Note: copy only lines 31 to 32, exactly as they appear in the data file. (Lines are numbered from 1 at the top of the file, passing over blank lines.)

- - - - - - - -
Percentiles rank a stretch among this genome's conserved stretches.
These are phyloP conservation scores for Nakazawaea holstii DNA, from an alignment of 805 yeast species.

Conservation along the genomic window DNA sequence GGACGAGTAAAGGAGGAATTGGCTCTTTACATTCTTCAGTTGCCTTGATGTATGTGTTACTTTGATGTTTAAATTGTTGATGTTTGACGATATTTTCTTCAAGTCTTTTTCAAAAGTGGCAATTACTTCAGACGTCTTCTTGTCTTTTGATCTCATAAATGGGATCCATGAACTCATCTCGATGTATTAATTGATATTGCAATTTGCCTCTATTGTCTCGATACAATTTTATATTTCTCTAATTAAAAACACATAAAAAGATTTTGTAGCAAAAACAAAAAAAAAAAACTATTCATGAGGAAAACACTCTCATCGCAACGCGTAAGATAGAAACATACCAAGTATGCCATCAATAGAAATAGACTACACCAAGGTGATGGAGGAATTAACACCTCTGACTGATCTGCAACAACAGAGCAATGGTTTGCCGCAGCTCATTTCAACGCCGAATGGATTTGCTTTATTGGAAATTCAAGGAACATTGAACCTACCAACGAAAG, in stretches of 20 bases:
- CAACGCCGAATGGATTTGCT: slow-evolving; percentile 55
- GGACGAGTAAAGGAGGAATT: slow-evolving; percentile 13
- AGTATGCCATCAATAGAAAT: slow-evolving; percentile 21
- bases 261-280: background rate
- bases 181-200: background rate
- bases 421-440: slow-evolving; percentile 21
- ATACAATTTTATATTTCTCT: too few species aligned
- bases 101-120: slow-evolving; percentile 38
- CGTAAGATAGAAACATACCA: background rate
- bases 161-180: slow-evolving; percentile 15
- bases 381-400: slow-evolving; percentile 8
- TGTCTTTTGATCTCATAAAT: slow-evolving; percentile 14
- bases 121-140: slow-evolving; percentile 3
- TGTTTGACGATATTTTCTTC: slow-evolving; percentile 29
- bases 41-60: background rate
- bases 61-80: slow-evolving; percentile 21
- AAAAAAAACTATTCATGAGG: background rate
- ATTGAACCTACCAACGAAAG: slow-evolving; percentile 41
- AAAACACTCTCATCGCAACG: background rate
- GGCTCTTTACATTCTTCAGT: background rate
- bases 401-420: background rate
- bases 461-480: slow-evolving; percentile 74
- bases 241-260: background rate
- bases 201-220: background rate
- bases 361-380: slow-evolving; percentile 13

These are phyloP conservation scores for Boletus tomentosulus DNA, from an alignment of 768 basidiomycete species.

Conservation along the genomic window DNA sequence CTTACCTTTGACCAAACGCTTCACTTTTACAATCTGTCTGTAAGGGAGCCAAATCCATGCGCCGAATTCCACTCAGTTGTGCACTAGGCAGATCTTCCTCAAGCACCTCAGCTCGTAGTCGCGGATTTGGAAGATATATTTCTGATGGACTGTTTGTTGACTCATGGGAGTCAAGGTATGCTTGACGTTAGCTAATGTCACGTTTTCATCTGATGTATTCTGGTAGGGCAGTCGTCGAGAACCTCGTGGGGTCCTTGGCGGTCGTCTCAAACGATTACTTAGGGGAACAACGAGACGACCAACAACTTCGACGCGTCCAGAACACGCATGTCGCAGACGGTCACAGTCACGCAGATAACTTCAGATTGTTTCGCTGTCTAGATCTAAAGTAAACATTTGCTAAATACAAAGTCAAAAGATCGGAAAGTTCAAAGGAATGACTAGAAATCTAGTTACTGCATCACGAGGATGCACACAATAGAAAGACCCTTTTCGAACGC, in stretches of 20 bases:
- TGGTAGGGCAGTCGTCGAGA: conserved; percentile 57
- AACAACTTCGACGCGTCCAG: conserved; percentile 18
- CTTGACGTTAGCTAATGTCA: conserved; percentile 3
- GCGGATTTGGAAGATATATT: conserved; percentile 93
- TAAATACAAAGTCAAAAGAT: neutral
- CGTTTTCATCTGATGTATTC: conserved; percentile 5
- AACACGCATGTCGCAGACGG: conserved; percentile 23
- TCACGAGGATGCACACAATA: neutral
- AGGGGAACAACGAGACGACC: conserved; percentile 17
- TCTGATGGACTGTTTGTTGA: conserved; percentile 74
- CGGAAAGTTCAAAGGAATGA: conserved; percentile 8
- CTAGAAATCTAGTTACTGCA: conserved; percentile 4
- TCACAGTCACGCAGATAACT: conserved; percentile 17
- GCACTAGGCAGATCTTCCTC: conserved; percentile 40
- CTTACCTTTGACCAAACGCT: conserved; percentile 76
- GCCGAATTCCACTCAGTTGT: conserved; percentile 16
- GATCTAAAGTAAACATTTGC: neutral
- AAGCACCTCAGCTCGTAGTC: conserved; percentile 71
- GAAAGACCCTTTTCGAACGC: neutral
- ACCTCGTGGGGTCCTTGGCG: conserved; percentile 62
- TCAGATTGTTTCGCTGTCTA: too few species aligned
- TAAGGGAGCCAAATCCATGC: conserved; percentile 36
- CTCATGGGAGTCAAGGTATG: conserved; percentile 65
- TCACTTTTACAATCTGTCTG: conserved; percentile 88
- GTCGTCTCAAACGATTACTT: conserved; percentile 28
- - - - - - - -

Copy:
- TGGTAGGGCAGTCGTCGAGA: conserved; percentile 57
- AACAACTTCGACGCGTCCAG: conserved; percentile 18